This week’s update comes from Richard Allen who is in our discretionary management team in Peterborough.
Last week was a topsy-turvy week for financial markets with the early part dominated by fears over the fate of China’s second-largest property developer Evergrande. The strong possibility that Evergrande would go under has fuelled a wider concern that an unruly collapse could lead to consequences elsewhere in the Chinese economy. Markets responded by initially selling off economically-sensitive companies but by mid-week the mood music had changed as Evergrande and the Chinese authorities signalled that the interest payments due on the company’s dollar debt would after all be paid. As we move into a new week, there is likely to be a lingering question mark over the Evergrande affair. Investors are likely to be asking themselves if the saga is a small hairline crack which can be papered over, or a warning sign of more serious structural damage.
Evergrande is not a household name in the West but made its name in China as a large-scale residential property developer riding the boom in Chinese property prices. The group has 1,300 projects spread across 280 Chinese cities. However, its breakneck growth over the last decade has been supported by a debt binge of $300bn and an opaque corporate structure which has allowed the company to mask its true liabilities and assets. The tide began to turn against Evergrande last year as the Chinese authorities introduced measures to reduce leverage and speculation and to cool the property sector as part of their wider “levelling up” agenda. The long-term plan to encourage individuals and companies to invest in more productive assets does have considerable merits, however, in the immediate term, it has opened up a “risky bet” and the Chinese authorities have found themselves walking a tightrope.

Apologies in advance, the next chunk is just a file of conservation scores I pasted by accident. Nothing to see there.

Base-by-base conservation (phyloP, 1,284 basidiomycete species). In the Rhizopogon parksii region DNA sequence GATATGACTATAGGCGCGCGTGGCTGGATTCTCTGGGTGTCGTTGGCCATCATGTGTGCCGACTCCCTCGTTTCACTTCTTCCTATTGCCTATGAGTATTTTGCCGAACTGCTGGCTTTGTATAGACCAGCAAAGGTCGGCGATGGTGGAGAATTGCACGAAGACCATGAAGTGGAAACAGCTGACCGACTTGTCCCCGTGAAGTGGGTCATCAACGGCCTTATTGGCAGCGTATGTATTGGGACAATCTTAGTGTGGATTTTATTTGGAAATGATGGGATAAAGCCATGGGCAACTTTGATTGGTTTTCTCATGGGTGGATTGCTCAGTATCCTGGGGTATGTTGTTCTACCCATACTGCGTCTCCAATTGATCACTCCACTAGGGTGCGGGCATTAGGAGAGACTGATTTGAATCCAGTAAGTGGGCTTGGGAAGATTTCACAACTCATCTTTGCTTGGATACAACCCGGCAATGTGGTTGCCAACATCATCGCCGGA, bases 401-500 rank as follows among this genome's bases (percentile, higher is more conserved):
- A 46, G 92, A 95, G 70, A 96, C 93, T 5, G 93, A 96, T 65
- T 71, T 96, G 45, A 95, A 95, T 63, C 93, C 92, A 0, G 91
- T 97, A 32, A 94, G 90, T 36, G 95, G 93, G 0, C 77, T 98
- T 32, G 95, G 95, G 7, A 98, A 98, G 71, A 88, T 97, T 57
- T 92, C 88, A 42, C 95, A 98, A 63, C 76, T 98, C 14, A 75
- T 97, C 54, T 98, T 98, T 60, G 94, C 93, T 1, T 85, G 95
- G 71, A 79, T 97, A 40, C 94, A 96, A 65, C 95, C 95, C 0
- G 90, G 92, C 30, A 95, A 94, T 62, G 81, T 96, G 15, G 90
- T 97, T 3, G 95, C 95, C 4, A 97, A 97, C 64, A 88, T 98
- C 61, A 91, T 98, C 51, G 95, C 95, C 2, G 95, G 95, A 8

The problems at Evergrande have drawn investors’ attention to the wider Chinese property market, which has been dominated in the last decade by a pattern of “surge-pause-surge”. By some estimates, the property market accounts for just over 10% of Chinese GDP. As a proportion of household assets, this is much higher than in the US, so the impact on consumer spending may be more pronounced with any decline in house prices. Indeed more bearish commentators have pointed to the property share of Chinese GDP share as being higher than the level seen in the US ahead of the financial crisis of 2008. The People’s Bank of China has responded to events by injecting around $70bn into the financial system to boost liquidity and to help sooth investors nerves. To a degree this should help in the near term as a large proportion of Evergrande’s debt is held domestically by bank and insurance companies. But with economic growth already slowing in China, Beijing will probably have to do much more to reduce the risk of contagion and to calm investors nerves.
In the week ahead, attention is likely to be dominated by political horse trading closer to home. The results of the German election will be closely analysed as it could pave the way for a shift in political consensus. After 16 years in power Angela Merkel’s time as chancellor of Germany has come to an end and this might lead to a period of less fiscal constraint. Meanwhile in the US, the Democrats appear to be making progress in passing a slimmed down budget which should allow for an increase in the debt ceiling. With Congress having until the 30th September to avoid the start of a shutdown of government services, negotiations are likely to go down to the wire.